How do you fight undead robbers? With undead cops, of course!
Treat Williams plays L.A. police detective Roger Mortis (No, really, that’s his name) with partner Doug Bigelow (Joe Piscopo!) as they investigate why they can’t seem to kill the bad guys as effectively as they used to. These investigations lead them to Dante Laboratories, which has developed a process for resurrecting the dead for twelve hours. After a losing fight with the fattest zombie this side of Zombieland, Mortis is killed. But, then brought back to life by his coroner ex-girlfriend (Clare Kirkconnell) and the most user-friendly resurrection machine ever. Now, Mortis has twelve hours to solve the case and avenge his own death in a Hawaiian shirt.
Written by Terry Black , Shane’s brother, Dead Heat has a similar action/comedy feel to his brother's Lethal Weapon, but with zombies. And such zombies they are! The opening jewelry store heist features two punk zombie robbers wearing BDSM leather masks! (Their safe word is “Braaaaaaiiiiinnnnnssssss.”)
But this is nothing compared to the undead hijinks that occur at a Chinese restaurant. You know all the dead ducks that are hanging in the window? Or the pigs? Or the sides of beef? Yeah. Good times. Wait, no, I mean gross times. Very, very gross. How do you kill zombie animals with no heads?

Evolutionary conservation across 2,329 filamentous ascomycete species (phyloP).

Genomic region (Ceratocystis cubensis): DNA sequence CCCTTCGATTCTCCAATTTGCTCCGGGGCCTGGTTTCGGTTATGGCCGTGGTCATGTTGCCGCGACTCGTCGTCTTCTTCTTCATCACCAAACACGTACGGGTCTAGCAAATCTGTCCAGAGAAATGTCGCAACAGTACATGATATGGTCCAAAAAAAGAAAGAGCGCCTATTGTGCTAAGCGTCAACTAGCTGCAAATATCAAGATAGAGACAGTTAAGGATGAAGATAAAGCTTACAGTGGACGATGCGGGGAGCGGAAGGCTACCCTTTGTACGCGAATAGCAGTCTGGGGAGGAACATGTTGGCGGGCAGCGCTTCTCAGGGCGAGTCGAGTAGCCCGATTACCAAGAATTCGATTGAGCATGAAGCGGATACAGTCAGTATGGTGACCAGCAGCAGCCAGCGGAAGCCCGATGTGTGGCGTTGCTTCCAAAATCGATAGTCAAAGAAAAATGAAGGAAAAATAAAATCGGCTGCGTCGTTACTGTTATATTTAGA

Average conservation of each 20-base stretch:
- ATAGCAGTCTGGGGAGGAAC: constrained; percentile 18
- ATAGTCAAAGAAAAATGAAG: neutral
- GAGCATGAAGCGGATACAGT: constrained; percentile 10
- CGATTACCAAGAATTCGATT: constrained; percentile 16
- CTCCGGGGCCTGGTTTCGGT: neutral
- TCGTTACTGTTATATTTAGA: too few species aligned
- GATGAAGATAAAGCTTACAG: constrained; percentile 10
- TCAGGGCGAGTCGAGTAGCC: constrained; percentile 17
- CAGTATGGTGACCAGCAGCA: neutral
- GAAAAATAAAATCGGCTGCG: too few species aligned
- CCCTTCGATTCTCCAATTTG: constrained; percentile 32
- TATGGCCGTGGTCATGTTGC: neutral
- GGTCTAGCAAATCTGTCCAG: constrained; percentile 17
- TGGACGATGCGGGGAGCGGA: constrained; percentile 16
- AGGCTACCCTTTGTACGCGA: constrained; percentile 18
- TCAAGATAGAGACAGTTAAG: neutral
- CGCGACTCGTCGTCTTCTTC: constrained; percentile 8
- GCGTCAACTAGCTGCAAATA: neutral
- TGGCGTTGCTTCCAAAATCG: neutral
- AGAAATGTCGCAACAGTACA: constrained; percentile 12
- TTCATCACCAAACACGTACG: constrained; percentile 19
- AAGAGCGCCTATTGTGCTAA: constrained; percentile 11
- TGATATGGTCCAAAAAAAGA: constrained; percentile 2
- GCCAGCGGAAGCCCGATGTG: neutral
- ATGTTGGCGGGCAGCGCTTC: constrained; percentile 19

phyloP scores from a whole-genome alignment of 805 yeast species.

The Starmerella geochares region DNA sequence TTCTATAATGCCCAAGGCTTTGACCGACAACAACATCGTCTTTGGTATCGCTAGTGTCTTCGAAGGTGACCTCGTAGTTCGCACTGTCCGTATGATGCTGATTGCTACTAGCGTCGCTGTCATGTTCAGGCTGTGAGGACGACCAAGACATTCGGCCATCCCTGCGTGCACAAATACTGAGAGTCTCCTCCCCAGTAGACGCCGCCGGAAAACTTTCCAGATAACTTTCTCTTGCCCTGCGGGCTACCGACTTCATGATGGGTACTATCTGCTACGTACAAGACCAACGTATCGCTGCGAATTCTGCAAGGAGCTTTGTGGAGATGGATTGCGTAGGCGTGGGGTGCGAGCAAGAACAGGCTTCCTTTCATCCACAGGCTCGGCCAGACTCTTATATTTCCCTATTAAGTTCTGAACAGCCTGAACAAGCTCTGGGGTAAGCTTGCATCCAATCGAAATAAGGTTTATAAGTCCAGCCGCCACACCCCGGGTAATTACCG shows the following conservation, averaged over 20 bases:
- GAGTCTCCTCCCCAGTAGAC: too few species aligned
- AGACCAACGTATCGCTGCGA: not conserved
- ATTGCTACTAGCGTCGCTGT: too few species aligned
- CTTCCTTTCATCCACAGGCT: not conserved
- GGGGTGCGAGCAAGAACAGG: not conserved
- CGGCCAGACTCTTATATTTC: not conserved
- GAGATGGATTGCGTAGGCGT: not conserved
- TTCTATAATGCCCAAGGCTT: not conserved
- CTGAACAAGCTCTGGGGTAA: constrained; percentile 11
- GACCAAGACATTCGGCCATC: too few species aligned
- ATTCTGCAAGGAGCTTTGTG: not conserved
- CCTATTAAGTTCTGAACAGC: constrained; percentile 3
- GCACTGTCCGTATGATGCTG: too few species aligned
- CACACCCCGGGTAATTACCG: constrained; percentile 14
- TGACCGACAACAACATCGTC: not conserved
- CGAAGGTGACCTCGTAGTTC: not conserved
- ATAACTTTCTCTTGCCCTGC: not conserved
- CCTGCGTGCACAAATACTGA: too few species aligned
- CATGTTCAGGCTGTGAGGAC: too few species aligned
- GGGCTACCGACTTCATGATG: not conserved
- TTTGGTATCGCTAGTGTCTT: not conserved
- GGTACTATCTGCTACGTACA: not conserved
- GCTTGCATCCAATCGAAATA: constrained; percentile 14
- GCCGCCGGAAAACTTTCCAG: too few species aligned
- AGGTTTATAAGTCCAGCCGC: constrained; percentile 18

Throughout, Williams grounds the whole movie with the ability to take anything that is thrown at him seriously. The man is not phased by anything. This is a valuable skill when Joe Piscopo (with an 80s mullet) is delivering some of the best wise-ass remarks in the history of motion pictures. Watching this film, it’s hard to understand why Piscopo did not fare better in Hollywood. The man is a scream. Especially during an exchange with Williams that shows the deep, profundity of cross-dressing jokes between two partners. Police partners, I mean. Heterosexual police partners, I mean. You get the idea.
Added into the mix are performances by the always entertaining Vincent Price(!), Darren McGavin, Keye Luke , and Robert Picardo. These appearances are almost cameos but they’re all memorable.
In fairness, the movie does play more like it was made for TV, as opposed to a big budget feature but I think this adds to its charm. Similar to Creepshow . Dead Heat is a great little horror flick to enjoy on a Saturday afternoon.